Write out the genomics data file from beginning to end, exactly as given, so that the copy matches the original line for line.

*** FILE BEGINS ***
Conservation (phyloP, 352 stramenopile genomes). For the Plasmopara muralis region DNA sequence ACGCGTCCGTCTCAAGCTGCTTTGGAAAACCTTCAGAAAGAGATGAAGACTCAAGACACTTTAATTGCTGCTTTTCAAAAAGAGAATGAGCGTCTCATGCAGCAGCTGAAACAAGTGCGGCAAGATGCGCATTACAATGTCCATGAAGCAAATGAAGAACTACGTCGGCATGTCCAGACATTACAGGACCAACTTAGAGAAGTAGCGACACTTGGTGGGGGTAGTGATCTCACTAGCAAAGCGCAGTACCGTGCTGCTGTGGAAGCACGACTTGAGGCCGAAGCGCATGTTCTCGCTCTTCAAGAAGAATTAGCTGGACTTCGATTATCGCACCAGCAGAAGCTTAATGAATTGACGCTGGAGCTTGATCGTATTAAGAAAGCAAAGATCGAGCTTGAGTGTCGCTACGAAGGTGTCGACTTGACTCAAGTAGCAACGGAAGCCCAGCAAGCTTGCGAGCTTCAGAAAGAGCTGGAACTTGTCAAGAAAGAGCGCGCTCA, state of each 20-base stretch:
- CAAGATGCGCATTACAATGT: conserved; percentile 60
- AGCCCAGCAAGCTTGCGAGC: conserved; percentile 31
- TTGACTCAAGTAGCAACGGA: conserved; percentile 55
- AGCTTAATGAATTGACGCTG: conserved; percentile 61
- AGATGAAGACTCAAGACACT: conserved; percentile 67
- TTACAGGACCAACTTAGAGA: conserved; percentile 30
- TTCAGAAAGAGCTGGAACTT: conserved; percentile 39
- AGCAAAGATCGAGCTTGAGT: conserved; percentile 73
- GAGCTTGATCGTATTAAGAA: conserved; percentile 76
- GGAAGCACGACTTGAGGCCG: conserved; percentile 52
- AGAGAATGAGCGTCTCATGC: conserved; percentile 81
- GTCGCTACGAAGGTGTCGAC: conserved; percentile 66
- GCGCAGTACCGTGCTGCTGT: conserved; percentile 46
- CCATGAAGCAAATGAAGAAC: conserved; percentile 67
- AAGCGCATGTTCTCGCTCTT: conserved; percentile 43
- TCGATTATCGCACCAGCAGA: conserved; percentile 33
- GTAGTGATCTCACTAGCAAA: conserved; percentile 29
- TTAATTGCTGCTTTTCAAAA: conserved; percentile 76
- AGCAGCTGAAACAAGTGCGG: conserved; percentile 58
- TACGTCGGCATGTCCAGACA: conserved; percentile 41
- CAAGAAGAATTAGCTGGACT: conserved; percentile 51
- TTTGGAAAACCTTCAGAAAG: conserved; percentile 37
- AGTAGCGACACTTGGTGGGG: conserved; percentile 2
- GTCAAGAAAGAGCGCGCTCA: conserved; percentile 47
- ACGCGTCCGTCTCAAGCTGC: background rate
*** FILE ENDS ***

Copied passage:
Conservation (phyloP, 352 stramenopile genomes). For the Plasmopara muralis region DNA sequence ACGCGTCCGTCTCAAGCTGCTTTGGAAAACCTTCAGAAAGAGATGAAGACTCAAGACACTTTAATTGCTGCTTTTCAAAAAGAGAATGAGCGTCTCATGCAGCAGCTGAAACAAGTGCGGCAAGATGCGCATTACAATGTCCATGAAGCAAATGAAGAACTACGTCGGCATGTCCAGACATTACAGGACCAACTTAGAGAAGTAGCGACACTTGGTGGGGGTAGTGATCTCACTAGCAAAGCGCAGTACCGTGCTGCTGTGGAAGCACGACTTGAGGCCGAAGCGCATGTTCTCGCTCTTCAAGAAGAATTAGCTGGACTTCGATTATCGCACCAGCAGAAGCTTAATGAATTGACGCTGGAGCTTGATCGTATTAAGAAAGCAAAGATCGAGCTTGAGTGTCGCTACGAAGGTGTCGACTTGACTCAAGTAGCAACGGAAGCCCAGCAAGCTTGCGAGCTTCAGAAAGAGCTGGAACTTGTCAAGAAAGAGCGCGCTCA, state of each 20-base stretch:
- CAAGATGCGCATTACAATGT: conserved; percentile 60
- AGCCCAGCAAGCTTGCGAGC: conserved; percentile 31
- TTGACTCAAGTAGCAACGGA: conserved; percentile 55
- AGCTTAATGAATTGACGCTG: conserved; percentile 61
- AGATGAAGACTCAAGACACT: conserved; percentile 67
- TTACAGGACCAACTTAGAGA: conserved; percentile 30
- TTCAGAAAGAGCTGGAACTT: conserved; percentile 39
- AGCAAAGATCGAGCTTGAGT: conserved; percentile 73
- GAGCTTGATCGTATTAAGAA: conserved; percentile 76
- GGAAGCACGACTTGAGGCCG: conserved; percentile 52
- AGAGAATGAGCGTCTCATGC: conserved; percentile 81
- GTCGCTACGAAGGTGTCGAC: conserved; percentile 66
- GCGCAGTACCGTGCTGCTGT: conserved; percentile 46
- CCATGAAGCAAATGAAGAAC: conserved; percentile 67
- AAGCGCATGTTCTCGCTCTT: conserved; percentile 43
- TCGATTATCGCACCAGCAGA: conserved; percentile 33
- GTAGTGATCTCACTAGCAAA: conserved; percentile 29
- TTAATTGCTGCTTTTCAAAA: conserved; percentile 76
- AGCAGCTGAAACAAGTGCGG: conserved; percentile 58
- TACGTCGGCATGTCCAGACA: conserved; percentile 41
- CAAGAAGAATTAGCTGGACT: conserved; percentile 51
- TTTGGAAAACCTTCAGAAAG: conserved; percentile 37
- AGTAGCGACACTTGGTGGGG: conserved; percentile 2
- GTCAAGAAAGAGCGCGCTCA: conserved; percentile 47
- ACGCGTCCGTCTCAAGCTGC: background rate